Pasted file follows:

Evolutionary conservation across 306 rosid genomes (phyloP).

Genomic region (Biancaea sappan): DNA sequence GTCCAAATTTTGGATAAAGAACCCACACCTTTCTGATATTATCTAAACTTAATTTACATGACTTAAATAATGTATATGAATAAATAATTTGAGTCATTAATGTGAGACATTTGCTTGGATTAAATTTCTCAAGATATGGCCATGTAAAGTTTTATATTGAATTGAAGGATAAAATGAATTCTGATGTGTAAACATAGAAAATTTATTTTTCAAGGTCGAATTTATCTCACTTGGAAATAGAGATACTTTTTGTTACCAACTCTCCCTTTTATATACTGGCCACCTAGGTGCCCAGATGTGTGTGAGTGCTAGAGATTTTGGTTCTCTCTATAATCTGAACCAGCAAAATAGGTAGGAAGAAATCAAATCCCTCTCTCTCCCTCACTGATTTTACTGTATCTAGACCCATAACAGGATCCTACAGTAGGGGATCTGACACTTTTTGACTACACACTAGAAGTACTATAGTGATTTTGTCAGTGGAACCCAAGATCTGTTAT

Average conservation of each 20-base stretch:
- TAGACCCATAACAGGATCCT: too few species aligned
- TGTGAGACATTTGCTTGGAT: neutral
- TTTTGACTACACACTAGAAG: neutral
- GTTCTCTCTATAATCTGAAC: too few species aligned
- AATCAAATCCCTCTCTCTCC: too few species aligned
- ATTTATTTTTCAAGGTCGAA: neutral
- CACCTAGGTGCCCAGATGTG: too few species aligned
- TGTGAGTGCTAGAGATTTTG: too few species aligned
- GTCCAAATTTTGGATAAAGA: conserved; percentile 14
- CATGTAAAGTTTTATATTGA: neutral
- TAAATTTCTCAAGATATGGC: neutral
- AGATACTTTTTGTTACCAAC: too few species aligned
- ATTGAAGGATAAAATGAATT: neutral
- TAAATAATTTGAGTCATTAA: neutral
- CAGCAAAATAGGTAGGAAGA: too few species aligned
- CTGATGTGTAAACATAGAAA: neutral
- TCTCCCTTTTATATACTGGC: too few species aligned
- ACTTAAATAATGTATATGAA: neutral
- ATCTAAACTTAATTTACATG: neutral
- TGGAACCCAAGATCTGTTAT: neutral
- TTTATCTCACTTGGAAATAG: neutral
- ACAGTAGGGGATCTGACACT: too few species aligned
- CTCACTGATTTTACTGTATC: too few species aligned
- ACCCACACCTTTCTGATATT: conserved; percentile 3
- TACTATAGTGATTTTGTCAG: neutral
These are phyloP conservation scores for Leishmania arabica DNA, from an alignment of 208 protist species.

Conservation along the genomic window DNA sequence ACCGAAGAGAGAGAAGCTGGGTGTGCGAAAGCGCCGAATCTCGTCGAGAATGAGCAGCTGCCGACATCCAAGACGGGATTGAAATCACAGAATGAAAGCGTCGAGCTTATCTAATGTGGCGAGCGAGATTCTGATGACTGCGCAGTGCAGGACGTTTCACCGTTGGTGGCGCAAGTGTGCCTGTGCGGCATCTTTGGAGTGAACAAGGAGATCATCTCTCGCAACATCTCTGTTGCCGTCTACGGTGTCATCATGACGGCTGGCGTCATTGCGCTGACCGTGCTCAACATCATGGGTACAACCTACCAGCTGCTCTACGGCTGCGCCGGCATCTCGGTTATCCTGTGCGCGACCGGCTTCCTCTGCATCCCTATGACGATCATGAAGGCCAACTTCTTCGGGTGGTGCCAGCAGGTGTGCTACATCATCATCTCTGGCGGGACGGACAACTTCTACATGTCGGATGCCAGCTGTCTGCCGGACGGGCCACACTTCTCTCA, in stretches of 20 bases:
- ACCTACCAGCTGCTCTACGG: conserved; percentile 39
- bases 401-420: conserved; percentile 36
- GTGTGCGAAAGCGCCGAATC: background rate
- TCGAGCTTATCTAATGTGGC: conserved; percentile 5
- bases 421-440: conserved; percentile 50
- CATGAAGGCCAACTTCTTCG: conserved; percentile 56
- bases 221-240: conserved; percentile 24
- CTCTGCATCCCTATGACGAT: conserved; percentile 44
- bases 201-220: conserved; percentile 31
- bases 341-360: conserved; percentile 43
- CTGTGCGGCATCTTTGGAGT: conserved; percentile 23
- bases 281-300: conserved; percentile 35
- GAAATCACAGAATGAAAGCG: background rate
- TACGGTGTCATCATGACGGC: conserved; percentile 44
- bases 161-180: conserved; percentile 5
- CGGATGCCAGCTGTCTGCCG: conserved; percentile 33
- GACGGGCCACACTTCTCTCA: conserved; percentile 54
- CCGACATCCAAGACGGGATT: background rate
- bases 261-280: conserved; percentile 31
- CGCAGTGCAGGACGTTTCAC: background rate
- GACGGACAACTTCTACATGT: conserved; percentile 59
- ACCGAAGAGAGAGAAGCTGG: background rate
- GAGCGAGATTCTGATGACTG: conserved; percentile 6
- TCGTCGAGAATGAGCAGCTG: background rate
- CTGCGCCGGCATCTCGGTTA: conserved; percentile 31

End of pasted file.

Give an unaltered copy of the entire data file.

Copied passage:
Evolutionary conservation across 306 rosid genomes (phyloP).

Genomic region (Biancaea sappan): DNA sequence GTCCAAATTTTGGATAAAGAACCCACACCTTTCTGATATTATCTAAACTTAATTTACATGACTTAAATAATGTATATGAATAAATAATTTGAGTCATTAATGTGAGACATTTGCTTGGATTAAATTTCTCAAGATATGGCCATGTAAAGTTTTATATTGAATTGAAGGATAAAATGAATTCTGATGTGTAAACATAGAAAATTTATTTTTCAAGGTCGAATTTATCTCACTTGGAAATAGAGATACTTTTTGTTACCAACTCTCCCTTTTATATACTGGCCACCTAGGTGCCCAGATGTGTGTGAGTGCTAGAGATTTTGGTTCTCTCTATAATCTGAACCAGCAAAATAGGTAGGAAGAAATCAAATCCCTCTCTCTCCCTCACTGATTTTACTGTATCTAGACCCATAACAGGATCCTACAGTAGGGGATCTGACACTTTTTGACTACACACTAGAAGTACTATAGTGATTTTGTCAGTGGAACCCAAGATCTGTTAT

Average conservation of each 20-base stretch:
- TAGACCCATAACAGGATCCT: too few species aligned
- TGTGAGACATTTGCTTGGAT: neutral
- TTTTGACTACACACTAGAAG: neutral
- GTTCTCTCTATAATCTGAAC: too few species aligned
- AATCAAATCCCTCTCTCTCC: too few species aligned
- ATTTATTTTTCAAGGTCGAA: neutral
- CACCTAGGTGCCCAGATGTG: too few species aligned
- TGTGAGTGCTAGAGATTTTG: too few species aligned
- GTCCAAATTTTGGATAAAGA: conserved; percentile 14
- CATGTAAAGTTTTATATTGA: neutral
- TAAATTTCTCAAGATATGGC: neutral
- AGATACTTTTTGTTACCAAC: too few species aligned
- ATTGAAGGATAAAATGAATT: neutral
- TAAATAATTTGAGTCATTAA: neutral
- CAGCAAAATAGGTAGGAAGA: too few species aligned
- CTGATGTGTAAACATAGAAA: neutral
- TCTCCCTTTTATATACTGGC: too few species aligned
- ACTTAAATAATGTATATGAA: neutral
- ATCTAAACTTAATTTACATG: neutral
- TGGAACCCAAGATCTGTTAT: neutral
- TTTATCTCACTTGGAAATAG: neutral
- ACAGTAGGGGATCTGACACT: too few species aligned
- CTCACTGATTTTACTGTATC: too few species aligned
- ACCCACACCTTTCTGATATT: conserved; percentile 3
- TACTATAGTGATTTTGTCAG: neutral
These are phyloP conservation scores for Leishmania arabica DNA, from an alignment of 208 protist species.

Conservation along the genomic window DNA sequence ACCGAAGAGAGAGAAGCTGGGTGTGCGAAAGCGCCGAATCTCGTCGAGAATGAGCAGCTGCCGACATCCAAGACGGGATTGAAATCACAGAATGAAAGCGTCGAGCTTATCTAATGTGGCGAGCGAGATTCTGATGACTGCGCAGTGCAGGACGTTTCACCGTTGGTGGCGCAAGTGTGCCTGTGCGGCATCTTTGGAGTGAACAAGGAGATCATCTCTCGCAACATCTCTGTTGCCGTCTACGGTGTCATCATGACGGCTGGCGTCATTGCGCTGACCGTGCTCAACATCATGGGTACAACCTACCAGCTGCTCTACGGCTGCGCCGGCATCTCGGTTATCCTGTGCGCGACCGGCTTCCTCTGCATCCCTATGACGATCATGAAGGCCAACTTCTTCGGGTGGTGCCAGCAGGTGTGCTACATCATCATCTCTGGCGGGACGGACAACTTCTACATGTCGGATGCCAGCTGTCTGCCGGACGGGCCACACTTCTCTCA, in stretches of 20 bases:
- ACCTACCAGCTGCTCTACGG: conserved; percentile 39
- bases 401-420: conserved; percentile 36
- GTGTGCGAAAGCGCCGAATC: background rate
- TCGAGCTTATCTAATGTGGC: conserved; percentile 5
- bases 421-440: conserved; percentile 50
- CATGAAGGCCAACTTCTTCG: conserved; percentile 56
- bases 221-240: conserved; percentile 24
- CTCTGCATCCCTATGACGAT: conserved; percentile 44
- bases 201-220: conserved; percentile 31
- bases 341-360: conserved; percentile 43
- CTGTGCGGCATCTTTGGAGT: conserved; percentile 23
- bases 281-300: conserved; percentile 35
- GAAATCACAGAATGAAAGCG: background rate
- TACGGTGTCATCATGACGGC: conserved; percentile 44
- bases 161-180: conserved; percentile 5
- CGGATGCCAGCTGTCTGCCG: conserved; percentile 33
- GACGGGCCACACTTCTCTCA: conserved; percentile 54
- CCGACATCCAAGACGGGATT: background rate
- bases 261-280: conserved; percentile 31
- CGCAGTGCAGGACGTTTCAC: background rate
- GACGGACAACTTCTACATGT: conserved; percentile 59
- ACCGAAGAGAGAGAAGCTGG: background rate
- GAGCGAGATTCTGATGACTG: conserved; percentile 6
- TCGTCGAGAATGAGCAGCTG: background rate
- CTGCGCCGGCATCTCGGTTA: conserved; percentile 31